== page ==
A normal cornea has crosslinks between its collagen fibers that keep it strong and able to maintain its natural shape. The cornea naturally creates new collagen crosslinks in response to damage from smoking, diabetes mellitus, and aging.
Corneal collagen cross-linking involves saturating the cornea with a photosensitizer – ophthalmic riboflavin (vitamin B2) solution – followed by UVA irradiation. Photo-oxidative damage induces new collagen crosslinks to stiffen and stabilize the cornea. If corneal thickness is less than 400 microns, cross-linking should be avoided.
In CXL procedure (standard protocol), topical anesthesia is administered to numb the cornea. The front surface of the cornea — the epithelium — is mechanically removed/destroyed to expose the corneal stromal tissue. Riboflavin solution is then administered topically. Next, the cornea is irradiated with a UVA light source for a pre-determined period of time. Postoperatively, antibiotics and corticosteriod drops are administered and a bandaid contact lens is applied. The bandaid contact lens remains in place for a few days while the epithelium heals.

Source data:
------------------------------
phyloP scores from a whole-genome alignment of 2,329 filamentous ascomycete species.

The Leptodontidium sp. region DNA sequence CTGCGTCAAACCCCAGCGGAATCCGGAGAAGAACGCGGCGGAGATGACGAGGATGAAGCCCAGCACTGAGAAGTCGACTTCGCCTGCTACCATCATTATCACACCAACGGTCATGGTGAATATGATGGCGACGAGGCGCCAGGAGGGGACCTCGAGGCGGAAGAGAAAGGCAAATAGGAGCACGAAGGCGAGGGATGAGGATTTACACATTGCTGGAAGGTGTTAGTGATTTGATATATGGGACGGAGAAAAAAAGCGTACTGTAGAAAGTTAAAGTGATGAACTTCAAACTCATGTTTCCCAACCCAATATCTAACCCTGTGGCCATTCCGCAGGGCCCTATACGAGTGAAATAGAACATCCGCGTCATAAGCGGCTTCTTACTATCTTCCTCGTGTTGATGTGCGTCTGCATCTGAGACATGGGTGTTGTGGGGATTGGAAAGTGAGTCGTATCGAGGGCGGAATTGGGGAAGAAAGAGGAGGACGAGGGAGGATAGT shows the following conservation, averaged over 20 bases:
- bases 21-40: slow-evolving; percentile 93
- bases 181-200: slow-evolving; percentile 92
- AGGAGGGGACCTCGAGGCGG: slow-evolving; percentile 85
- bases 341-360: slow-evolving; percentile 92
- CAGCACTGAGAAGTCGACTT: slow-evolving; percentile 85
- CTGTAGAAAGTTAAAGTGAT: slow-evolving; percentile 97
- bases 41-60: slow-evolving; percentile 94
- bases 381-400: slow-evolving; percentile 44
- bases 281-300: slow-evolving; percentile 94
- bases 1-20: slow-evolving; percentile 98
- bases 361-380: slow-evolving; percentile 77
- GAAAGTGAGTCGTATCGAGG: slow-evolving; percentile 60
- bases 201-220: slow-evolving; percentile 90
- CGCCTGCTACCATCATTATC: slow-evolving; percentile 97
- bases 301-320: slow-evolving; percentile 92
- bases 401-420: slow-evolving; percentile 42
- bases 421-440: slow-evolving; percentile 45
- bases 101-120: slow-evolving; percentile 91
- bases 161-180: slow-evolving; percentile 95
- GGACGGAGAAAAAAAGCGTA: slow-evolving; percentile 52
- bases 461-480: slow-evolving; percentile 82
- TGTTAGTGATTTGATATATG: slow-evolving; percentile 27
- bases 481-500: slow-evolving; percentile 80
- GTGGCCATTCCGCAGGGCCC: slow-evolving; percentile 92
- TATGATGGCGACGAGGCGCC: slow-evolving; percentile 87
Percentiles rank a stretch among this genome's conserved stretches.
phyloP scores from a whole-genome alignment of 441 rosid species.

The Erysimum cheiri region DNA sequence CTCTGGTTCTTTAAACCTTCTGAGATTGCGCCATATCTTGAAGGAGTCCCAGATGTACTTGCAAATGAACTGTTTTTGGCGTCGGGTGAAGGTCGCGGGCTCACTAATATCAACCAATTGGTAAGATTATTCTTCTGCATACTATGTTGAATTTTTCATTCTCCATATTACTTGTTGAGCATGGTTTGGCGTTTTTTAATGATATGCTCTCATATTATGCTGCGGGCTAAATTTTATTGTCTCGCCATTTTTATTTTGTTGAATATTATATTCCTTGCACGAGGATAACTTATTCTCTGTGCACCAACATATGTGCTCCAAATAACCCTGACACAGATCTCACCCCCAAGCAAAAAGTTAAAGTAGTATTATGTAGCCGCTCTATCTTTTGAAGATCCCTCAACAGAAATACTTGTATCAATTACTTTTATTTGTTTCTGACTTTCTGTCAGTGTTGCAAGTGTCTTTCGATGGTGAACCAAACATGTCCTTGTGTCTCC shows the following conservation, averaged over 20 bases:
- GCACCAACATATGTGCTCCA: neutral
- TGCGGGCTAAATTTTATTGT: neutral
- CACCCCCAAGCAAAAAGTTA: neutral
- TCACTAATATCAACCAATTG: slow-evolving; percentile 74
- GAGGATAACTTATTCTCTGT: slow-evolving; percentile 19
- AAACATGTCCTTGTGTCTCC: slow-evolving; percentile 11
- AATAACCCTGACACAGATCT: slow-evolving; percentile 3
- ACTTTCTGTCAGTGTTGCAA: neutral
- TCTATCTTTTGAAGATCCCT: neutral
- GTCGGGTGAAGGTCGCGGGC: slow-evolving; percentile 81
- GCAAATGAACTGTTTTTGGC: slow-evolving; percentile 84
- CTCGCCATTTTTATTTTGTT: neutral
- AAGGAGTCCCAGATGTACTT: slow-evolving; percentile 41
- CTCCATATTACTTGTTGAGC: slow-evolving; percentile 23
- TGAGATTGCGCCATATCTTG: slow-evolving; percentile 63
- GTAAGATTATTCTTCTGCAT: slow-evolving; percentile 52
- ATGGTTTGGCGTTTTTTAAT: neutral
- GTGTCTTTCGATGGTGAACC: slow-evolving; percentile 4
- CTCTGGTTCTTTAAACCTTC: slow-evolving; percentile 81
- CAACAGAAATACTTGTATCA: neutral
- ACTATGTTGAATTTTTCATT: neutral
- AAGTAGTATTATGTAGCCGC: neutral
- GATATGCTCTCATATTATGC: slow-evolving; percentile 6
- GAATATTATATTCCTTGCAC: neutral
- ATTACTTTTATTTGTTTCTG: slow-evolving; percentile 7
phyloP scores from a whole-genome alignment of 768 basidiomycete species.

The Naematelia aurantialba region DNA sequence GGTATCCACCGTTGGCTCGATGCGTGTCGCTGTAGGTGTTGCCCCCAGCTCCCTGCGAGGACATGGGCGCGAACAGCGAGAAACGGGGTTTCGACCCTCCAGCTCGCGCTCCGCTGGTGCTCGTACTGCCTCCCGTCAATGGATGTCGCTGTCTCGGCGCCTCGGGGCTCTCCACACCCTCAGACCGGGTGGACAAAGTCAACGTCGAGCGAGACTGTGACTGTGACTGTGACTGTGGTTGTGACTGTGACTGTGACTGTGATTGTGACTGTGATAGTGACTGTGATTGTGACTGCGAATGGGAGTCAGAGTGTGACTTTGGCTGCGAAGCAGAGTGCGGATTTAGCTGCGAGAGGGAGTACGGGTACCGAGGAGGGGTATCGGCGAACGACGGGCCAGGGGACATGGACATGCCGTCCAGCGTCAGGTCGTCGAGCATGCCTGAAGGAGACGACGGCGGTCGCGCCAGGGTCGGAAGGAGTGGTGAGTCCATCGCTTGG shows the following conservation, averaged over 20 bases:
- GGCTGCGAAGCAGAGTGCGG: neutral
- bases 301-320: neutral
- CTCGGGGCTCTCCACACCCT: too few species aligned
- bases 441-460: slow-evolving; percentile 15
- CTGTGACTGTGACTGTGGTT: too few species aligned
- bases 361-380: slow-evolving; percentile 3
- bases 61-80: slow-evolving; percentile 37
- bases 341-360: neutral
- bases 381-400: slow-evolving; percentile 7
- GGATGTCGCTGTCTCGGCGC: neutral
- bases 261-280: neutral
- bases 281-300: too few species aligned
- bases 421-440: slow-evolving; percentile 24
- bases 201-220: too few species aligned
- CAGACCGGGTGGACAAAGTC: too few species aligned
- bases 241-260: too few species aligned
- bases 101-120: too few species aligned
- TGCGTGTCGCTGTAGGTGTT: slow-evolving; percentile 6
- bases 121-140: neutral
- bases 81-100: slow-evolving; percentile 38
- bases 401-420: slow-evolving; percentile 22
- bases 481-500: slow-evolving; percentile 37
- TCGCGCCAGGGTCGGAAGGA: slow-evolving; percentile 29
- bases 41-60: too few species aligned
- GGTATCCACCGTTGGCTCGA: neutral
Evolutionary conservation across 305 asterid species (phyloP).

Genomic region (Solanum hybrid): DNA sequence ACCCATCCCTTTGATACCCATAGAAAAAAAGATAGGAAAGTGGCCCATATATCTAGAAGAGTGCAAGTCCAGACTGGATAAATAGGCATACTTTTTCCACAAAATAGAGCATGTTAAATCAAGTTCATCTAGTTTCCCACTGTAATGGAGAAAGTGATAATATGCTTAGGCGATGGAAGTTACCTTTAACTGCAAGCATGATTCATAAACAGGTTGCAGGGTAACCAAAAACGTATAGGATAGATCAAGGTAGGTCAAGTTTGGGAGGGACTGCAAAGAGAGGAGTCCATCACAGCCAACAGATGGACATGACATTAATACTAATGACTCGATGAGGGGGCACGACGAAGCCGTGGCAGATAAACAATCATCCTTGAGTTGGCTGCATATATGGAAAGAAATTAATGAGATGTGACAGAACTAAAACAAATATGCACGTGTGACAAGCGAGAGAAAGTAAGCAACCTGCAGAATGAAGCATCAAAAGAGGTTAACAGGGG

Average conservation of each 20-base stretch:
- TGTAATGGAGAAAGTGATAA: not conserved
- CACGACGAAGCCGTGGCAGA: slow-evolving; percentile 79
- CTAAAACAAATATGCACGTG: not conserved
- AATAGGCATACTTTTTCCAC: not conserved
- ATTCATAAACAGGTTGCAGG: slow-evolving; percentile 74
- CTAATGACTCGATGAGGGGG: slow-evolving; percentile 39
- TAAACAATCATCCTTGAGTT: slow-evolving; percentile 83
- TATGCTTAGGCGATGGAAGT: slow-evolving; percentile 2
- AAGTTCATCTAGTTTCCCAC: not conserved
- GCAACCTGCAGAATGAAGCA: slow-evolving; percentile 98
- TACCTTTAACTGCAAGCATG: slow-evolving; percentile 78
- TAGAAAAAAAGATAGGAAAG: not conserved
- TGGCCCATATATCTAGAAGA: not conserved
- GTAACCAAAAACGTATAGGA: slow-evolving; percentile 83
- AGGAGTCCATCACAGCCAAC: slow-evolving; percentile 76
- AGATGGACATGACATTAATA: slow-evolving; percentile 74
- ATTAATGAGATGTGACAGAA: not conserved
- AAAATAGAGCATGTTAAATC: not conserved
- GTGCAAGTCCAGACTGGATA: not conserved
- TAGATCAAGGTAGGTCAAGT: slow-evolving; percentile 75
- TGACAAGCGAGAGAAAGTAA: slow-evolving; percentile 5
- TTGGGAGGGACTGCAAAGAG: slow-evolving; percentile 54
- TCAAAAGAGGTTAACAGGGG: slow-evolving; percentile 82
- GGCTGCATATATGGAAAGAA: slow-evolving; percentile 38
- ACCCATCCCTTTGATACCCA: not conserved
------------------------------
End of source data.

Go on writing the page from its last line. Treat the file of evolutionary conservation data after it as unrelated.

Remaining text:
Some surgeons prefer to leave the epithelium intact during the cross-linking procedure. The epithelium-on technique is associated with less pain and faster postoperative recovery, but is reported by proponents of the standard protocol to be less effective. There is ongoing debate among eye surgeons as to which technique is superior.